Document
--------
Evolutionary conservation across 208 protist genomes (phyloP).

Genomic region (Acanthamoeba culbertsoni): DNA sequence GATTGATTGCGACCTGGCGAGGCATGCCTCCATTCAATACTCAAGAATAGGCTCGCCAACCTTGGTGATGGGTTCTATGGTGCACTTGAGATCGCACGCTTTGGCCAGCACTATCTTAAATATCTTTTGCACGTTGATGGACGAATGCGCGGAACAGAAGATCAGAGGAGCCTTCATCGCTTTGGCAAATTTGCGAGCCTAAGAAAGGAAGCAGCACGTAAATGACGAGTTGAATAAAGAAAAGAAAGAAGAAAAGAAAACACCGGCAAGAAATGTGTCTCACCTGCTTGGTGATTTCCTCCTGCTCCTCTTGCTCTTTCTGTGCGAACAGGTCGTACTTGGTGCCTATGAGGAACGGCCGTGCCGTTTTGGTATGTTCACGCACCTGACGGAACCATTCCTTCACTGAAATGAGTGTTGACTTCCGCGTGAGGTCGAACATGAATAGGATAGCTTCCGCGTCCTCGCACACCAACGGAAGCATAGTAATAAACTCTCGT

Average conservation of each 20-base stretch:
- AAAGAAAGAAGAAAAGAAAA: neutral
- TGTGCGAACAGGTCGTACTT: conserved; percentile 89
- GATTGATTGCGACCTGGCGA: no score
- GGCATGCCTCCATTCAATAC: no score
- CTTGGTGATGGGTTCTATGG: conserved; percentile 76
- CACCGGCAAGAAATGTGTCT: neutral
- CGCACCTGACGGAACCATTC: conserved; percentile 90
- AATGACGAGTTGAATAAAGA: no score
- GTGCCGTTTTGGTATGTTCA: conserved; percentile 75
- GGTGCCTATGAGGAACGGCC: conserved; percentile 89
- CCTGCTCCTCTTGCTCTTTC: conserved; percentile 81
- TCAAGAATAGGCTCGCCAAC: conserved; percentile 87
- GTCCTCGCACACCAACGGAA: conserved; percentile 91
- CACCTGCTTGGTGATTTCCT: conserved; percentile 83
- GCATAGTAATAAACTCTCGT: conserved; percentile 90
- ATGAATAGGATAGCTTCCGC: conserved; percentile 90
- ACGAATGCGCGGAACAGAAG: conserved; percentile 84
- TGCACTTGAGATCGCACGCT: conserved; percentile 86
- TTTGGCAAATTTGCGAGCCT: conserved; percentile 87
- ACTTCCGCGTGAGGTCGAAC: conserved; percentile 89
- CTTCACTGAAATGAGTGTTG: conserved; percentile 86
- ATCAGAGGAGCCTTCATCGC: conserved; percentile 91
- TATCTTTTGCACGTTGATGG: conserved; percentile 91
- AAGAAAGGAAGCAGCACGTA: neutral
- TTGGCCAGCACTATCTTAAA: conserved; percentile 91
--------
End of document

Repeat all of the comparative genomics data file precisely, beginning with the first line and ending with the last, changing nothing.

Evolutionary conservation across 208 protist genomes (phyloP).

Genomic region (Acanthamoeba culbertsoni): DNA sequence GATTGATTGCGACCTGGCGAGGCATGCCTCCATTCAATACTCAAGAATAGGCTCGCCAACCTTGGTGATGGGTTCTATGGTGCACTTGAGATCGCACGCTTTGGCCAGCACTATCTTAAATATCTTTTGCACGTTGATGGACGAATGCGCGGAACAGAAGATCAGAGGAGCCTTCATCGCTTTGGCAAATTTGCGAGCCTAAGAAAGGAAGCAGCACGTAAATGACGAGTTGAATAAAGAAAAGAAAGAAGAAAAGAAAACACCGGCAAGAAATGTGTCTCACCTGCTTGGTGATTTCCTCCTGCTCCTCTTGCTCTTTCTGTGCGAACAGGTCGTACTTGGTGCCTATGAGGAACGGCCGTGCCGTTTTGGTATGTTCACGCACCTGACGGAACCATTCCTTCACTGAAATGAGTGTTGACTTCCGCGTGAGGTCGAACATGAATAGGATAGCTTCCGCGTCCTCGCACACCAACGGAAGCATAGTAATAAACTCTCGT

Average conservation of each 20-base stretch:
- AAAGAAAGAAGAAAAGAAAA: neutral
- TGTGCGAACAGGTCGTACTT: conserved; percentile 89
- GATTGATTGCGACCTGGCGA: no score
- GGCATGCCTCCATTCAATAC: no score
- CTTGGTGATGGGTTCTATGG: conserved; percentile 76
- CACCGGCAAGAAATGTGTCT: neutral
- CGCACCTGACGGAACCATTC: conserved; percentile 90
- AATGACGAGTTGAATAAAGA: no score
- GTGCCGTTTTGGTATGTTCA: conserved; percentile 75
- GGTGCCTATGAGGAACGGCC: conserved; percentile 89
- CCTGCTCCTCTTGCTCTTTC: conserved; percentile 81
- TCAAGAATAGGCTCGCCAAC: conserved; percentile 87
- GTCCTCGCACACCAACGGAA: conserved; percentile 91
- CACCTGCTTGGTGATTTCCT: conserved; percentile 83
- GCATAGTAATAAACTCTCGT: conserved; percentile 90
- ATGAATAGGATAGCTTCCGC: conserved; percentile 90
- ACGAATGCGCGGAACAGAAG: conserved; percentile 84
- TGCACTTGAGATCGCACGCT: conserved; percentile 86
- TTTGGCAAATTTGCGAGCCT: conserved; percentile 87
- ACTTCCGCGTGAGGTCGAAC: conserved; percentile 89
- CTTCACTGAAATGAGTGTTG: conserved; percentile 86
- ATCAGAGGAGCCTTCATCGC: conserved; percentile 91
- TATCTTTTGCACGTTGATGG: conserved; percentile 91
- AAGAAAGGAAGCAGCACGTA: neutral
- TTGGCCAGCACTATCTTAAA: conserved; percentile 91